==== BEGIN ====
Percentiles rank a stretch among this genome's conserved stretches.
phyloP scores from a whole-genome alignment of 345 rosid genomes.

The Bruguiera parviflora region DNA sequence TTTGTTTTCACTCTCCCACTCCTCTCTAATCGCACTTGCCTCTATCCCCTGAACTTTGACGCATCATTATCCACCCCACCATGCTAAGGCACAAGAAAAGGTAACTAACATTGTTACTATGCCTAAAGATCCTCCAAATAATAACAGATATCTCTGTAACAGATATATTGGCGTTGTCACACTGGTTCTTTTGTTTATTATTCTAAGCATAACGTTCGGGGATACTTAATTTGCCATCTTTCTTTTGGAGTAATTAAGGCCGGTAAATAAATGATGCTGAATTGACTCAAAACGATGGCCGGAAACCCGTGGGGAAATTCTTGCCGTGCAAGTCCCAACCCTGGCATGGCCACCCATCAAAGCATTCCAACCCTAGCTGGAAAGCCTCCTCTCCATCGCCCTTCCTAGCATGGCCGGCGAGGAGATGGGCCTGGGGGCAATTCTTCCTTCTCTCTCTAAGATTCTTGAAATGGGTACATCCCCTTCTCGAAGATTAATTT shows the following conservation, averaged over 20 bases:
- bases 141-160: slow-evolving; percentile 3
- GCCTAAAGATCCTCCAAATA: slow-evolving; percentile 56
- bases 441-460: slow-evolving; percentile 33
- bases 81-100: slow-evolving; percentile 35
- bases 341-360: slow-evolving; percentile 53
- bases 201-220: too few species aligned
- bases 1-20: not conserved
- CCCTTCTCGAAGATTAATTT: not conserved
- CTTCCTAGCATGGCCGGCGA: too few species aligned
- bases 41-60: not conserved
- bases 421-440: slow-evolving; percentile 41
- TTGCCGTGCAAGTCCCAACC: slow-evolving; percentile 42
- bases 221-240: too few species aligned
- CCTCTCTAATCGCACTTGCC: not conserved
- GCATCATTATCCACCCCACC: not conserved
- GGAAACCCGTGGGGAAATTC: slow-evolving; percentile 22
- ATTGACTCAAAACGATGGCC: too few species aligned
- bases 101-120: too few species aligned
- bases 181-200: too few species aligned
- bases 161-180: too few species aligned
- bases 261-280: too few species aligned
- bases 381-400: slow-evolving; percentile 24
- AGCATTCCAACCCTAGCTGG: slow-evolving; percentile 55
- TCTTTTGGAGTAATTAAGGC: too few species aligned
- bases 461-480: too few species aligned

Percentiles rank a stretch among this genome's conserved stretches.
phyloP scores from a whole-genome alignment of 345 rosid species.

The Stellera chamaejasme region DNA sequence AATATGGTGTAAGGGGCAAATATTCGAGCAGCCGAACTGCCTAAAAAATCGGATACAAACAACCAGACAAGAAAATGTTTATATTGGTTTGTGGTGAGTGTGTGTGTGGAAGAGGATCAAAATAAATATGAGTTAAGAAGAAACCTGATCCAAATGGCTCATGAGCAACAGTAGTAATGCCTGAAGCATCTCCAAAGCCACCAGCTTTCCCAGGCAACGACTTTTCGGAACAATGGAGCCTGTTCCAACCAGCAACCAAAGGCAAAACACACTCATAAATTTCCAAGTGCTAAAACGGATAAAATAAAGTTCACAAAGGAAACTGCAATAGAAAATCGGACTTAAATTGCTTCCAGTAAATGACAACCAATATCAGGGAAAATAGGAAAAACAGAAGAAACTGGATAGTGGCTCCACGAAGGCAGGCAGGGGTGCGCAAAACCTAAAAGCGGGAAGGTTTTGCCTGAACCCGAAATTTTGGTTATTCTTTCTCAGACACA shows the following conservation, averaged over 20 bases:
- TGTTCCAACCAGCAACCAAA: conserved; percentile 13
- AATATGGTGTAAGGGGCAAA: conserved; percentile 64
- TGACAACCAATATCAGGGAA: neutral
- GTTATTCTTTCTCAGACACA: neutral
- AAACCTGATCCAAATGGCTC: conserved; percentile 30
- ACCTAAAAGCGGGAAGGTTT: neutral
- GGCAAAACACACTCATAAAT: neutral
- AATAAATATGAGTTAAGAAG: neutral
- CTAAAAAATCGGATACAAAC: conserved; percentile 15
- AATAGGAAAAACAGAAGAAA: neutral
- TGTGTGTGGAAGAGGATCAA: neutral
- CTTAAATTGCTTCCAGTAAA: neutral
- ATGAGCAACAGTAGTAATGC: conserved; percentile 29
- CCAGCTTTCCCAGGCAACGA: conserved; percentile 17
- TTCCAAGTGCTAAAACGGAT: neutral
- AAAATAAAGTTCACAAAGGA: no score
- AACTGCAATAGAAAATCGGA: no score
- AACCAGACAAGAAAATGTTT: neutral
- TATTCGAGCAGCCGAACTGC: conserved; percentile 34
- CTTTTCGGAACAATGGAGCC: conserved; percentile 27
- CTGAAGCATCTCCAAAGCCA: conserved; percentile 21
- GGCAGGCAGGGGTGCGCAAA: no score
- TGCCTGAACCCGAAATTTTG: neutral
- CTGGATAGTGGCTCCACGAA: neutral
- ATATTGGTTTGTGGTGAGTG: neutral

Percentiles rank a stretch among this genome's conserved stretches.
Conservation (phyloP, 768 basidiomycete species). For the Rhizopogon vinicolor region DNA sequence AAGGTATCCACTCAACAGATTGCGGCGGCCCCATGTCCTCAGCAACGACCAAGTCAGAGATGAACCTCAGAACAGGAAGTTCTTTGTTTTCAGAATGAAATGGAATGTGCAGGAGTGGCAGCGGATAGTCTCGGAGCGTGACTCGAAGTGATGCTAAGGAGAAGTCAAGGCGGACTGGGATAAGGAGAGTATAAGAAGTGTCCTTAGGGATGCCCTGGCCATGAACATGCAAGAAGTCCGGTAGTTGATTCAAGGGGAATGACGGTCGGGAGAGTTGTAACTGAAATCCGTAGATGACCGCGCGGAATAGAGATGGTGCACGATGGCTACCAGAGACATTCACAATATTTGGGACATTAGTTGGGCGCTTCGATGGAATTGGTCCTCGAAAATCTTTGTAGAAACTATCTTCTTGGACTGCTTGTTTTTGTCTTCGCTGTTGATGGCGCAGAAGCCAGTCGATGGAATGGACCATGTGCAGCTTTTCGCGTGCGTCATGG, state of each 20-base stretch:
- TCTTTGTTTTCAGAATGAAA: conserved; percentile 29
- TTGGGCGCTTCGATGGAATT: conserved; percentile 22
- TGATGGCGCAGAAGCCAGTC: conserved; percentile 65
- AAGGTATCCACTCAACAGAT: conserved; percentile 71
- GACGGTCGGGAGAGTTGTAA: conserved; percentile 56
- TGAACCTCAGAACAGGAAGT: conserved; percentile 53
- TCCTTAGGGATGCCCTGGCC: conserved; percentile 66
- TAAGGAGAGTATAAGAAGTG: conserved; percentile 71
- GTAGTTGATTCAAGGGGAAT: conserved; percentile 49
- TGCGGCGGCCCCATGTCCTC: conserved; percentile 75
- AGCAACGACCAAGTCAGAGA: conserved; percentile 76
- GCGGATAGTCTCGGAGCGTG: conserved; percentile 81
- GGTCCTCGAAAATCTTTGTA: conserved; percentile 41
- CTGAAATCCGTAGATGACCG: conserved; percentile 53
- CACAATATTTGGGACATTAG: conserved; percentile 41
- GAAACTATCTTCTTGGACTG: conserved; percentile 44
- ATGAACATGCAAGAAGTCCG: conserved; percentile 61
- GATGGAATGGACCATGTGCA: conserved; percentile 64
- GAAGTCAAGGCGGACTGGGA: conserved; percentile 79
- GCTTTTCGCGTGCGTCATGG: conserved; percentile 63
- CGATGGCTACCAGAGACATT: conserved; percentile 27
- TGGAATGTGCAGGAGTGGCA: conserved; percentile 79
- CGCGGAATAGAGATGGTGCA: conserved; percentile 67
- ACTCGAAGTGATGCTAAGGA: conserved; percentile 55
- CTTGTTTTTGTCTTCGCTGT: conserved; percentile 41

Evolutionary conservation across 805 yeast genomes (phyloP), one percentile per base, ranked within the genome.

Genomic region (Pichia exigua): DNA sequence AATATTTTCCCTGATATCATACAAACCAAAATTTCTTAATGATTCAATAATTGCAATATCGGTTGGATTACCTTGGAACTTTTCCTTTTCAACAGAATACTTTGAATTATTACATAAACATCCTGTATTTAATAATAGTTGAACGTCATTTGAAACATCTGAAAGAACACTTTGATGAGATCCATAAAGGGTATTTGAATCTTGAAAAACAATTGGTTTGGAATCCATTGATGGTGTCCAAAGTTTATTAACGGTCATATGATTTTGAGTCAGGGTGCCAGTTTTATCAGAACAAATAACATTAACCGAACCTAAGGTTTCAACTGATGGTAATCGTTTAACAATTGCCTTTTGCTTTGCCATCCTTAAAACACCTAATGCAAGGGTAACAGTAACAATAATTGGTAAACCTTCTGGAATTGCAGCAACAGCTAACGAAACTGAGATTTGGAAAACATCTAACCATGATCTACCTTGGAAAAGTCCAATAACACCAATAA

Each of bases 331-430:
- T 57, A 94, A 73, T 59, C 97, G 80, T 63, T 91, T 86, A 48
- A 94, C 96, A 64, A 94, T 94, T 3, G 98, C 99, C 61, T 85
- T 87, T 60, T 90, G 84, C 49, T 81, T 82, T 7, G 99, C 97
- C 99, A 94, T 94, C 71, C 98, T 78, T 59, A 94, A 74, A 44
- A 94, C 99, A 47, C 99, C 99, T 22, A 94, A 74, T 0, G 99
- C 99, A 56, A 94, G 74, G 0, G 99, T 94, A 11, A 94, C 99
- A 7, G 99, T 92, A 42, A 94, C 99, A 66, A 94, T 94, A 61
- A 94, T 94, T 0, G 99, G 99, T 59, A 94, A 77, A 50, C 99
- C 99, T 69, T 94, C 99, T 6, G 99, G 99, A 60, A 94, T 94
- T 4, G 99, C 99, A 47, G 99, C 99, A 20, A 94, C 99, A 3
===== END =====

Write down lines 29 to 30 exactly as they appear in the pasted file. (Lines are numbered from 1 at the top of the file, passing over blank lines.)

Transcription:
Percentiles rank a stretch among this genome's conserved stretches.
phyloP scores from a whole-genome alignment of 345 rosid species.